Yet there is a two-fold problem. First, if there is one economic activity which is strictly regulated by international law, it is fisheries. If the UK were to exclude all or most foreign fishing vessels from its waters, British fishermen would receive the same treatment from the countries concerned. Many fishermen in a number of neighbouring countries, including France, the Netherlands and Denmark, stand to lose their livelihoods. For the same reason, the UK would no doubt find it extremely difficult, if not impossible, to join the regional fisheries management organisations (RFMOs) which control many sections of the Atlantic and other waters. Second, the overwhelming majority of the fish caught by British boats are sold to the EU27. If the UK takes a hard line on fishing rights within its waters, the EU will not offer any tariff concessions and EU tariffs on some stocks are high.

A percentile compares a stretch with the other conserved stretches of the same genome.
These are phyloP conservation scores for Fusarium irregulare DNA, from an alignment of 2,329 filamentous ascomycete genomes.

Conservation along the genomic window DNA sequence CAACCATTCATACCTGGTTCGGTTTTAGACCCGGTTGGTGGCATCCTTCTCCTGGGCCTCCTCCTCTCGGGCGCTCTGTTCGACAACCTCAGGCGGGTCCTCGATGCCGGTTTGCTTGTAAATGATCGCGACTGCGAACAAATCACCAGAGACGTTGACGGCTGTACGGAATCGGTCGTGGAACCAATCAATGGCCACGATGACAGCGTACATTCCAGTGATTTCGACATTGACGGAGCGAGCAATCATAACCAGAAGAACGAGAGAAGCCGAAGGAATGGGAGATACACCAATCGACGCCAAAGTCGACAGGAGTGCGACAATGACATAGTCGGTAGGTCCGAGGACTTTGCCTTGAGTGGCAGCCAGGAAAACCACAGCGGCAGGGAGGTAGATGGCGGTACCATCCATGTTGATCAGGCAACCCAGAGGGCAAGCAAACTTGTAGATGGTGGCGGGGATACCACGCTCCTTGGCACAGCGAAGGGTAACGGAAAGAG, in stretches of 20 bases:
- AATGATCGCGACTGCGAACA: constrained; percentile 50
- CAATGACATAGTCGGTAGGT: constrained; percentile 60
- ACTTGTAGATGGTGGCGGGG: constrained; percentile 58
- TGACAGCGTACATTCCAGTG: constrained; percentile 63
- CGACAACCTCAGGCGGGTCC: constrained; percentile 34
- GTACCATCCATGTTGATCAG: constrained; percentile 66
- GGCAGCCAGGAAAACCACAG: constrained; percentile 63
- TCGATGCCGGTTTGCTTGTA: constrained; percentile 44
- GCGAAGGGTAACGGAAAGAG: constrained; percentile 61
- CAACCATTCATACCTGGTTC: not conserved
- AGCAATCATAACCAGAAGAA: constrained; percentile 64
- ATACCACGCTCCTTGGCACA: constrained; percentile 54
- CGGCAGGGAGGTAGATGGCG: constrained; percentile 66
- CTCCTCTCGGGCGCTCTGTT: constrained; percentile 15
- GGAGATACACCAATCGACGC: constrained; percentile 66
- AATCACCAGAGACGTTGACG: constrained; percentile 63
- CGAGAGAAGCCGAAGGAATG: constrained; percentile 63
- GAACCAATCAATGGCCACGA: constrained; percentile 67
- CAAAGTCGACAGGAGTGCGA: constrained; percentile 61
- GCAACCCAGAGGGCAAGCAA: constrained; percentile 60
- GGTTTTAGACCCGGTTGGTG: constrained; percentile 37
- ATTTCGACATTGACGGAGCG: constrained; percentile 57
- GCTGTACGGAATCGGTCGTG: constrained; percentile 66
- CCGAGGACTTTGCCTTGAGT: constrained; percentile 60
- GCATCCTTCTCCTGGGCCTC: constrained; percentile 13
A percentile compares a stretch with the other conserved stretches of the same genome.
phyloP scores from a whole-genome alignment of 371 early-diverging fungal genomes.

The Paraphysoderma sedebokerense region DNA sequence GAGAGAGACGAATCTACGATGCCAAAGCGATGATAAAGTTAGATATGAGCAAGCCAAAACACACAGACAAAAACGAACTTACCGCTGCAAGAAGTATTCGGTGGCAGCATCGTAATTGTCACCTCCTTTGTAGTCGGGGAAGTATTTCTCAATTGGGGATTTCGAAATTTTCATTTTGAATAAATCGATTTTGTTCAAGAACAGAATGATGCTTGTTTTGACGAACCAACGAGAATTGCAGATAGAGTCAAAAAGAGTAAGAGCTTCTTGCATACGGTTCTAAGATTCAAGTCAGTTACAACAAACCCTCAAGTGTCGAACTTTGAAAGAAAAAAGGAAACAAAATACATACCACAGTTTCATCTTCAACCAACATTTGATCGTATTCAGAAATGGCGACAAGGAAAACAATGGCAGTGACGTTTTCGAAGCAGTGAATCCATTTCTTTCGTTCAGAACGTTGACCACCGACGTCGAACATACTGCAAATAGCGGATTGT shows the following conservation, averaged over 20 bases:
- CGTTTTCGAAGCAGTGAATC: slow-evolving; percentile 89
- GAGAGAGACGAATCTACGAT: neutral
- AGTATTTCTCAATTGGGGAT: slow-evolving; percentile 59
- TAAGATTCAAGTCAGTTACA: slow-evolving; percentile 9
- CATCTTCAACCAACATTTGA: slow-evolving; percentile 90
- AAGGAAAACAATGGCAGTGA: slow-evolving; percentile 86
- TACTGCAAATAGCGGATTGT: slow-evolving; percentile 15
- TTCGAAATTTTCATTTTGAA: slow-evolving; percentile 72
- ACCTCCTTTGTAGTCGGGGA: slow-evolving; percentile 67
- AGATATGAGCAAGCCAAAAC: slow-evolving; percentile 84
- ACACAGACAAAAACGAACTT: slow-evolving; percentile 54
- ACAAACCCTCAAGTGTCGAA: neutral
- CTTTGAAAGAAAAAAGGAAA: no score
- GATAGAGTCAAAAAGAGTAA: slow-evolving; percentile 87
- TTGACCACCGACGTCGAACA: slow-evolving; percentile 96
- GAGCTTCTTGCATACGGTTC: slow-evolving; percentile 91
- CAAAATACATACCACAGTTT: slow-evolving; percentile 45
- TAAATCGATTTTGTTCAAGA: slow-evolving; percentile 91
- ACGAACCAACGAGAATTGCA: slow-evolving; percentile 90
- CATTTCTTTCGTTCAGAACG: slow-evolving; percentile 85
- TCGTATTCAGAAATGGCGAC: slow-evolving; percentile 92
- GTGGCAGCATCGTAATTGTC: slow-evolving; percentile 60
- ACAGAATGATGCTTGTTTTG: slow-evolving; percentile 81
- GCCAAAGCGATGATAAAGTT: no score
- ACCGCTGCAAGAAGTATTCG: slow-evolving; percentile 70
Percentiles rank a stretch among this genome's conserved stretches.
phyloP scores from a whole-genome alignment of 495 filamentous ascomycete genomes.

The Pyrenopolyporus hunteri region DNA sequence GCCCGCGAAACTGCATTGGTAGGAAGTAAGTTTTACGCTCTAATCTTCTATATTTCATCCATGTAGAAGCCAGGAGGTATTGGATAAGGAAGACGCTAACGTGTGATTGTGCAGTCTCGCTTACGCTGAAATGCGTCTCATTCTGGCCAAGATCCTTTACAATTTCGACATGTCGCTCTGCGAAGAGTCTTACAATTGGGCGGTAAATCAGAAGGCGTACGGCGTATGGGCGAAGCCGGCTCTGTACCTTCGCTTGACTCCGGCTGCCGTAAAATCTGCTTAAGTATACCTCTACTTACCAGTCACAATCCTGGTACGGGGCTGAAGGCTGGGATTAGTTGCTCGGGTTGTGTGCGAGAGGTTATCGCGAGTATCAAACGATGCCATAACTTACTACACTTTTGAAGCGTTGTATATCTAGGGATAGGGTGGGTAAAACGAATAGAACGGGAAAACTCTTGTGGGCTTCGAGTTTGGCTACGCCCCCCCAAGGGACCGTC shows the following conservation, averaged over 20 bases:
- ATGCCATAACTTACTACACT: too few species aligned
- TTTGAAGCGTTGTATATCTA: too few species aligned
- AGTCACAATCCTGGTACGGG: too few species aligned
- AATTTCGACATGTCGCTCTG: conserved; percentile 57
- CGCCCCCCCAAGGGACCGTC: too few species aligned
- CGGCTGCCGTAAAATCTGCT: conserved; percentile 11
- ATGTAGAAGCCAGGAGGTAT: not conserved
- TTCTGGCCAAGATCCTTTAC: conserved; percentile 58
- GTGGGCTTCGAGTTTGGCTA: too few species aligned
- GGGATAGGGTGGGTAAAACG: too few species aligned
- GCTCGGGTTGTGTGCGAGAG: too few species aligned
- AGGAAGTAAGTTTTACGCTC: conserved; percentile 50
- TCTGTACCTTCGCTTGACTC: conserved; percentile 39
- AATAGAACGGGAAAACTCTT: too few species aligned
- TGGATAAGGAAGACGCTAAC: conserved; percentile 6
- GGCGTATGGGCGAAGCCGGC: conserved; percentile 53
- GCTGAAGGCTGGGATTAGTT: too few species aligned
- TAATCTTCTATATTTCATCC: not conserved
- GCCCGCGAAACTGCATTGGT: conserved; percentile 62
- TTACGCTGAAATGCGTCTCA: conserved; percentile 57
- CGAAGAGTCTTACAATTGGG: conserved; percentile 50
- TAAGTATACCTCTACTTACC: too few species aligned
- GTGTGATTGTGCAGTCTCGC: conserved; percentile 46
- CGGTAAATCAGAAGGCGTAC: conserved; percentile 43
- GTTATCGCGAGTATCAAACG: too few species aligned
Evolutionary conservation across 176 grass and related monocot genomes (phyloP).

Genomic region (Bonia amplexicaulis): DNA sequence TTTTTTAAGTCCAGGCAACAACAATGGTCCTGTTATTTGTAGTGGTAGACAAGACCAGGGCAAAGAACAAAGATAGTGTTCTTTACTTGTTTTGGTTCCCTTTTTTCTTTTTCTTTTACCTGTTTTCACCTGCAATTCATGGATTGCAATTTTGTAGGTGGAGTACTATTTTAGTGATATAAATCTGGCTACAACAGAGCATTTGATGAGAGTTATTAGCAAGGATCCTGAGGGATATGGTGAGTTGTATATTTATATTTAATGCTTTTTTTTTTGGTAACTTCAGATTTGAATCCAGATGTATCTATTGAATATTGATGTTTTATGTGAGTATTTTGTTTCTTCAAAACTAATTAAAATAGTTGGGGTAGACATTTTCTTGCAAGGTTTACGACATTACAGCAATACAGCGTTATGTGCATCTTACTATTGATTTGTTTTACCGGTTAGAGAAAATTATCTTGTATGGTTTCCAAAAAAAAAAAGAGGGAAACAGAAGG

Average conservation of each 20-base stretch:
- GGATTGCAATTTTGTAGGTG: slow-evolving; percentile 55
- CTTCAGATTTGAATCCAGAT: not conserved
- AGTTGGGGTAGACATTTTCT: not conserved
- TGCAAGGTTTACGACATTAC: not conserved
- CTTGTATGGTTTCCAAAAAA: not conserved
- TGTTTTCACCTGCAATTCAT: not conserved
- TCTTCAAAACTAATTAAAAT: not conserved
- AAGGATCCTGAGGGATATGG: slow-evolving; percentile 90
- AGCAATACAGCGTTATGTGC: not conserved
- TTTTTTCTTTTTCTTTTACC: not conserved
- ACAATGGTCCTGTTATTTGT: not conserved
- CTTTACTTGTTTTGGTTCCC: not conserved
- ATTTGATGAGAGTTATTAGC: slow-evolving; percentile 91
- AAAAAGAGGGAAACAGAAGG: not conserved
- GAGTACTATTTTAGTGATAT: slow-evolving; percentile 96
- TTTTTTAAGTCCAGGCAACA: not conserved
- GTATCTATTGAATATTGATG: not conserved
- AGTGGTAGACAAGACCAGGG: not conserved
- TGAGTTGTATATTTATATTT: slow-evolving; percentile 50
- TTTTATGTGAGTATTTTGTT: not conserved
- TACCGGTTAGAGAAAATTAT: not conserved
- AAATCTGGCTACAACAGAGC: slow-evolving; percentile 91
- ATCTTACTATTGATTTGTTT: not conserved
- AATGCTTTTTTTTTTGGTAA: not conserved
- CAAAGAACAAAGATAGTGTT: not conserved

The four speaker’s slides are available on BIICL’s webpage (here), so what follows is an overview of the salient points.

Eoin Fannon, a former Irish civil servant who is an expert on maritime law, began by setting out the key relevant provisions of international law, notably those of the UN Convention on the Law of the Sea (UNCLOS). He then focused on the disputed fishing rights around Rockall, which is claimed by the UK, but this claim is disputed by Denmark (for the Faroes), Ireland and Norway. This was a “test case” of the international law problems which could arise.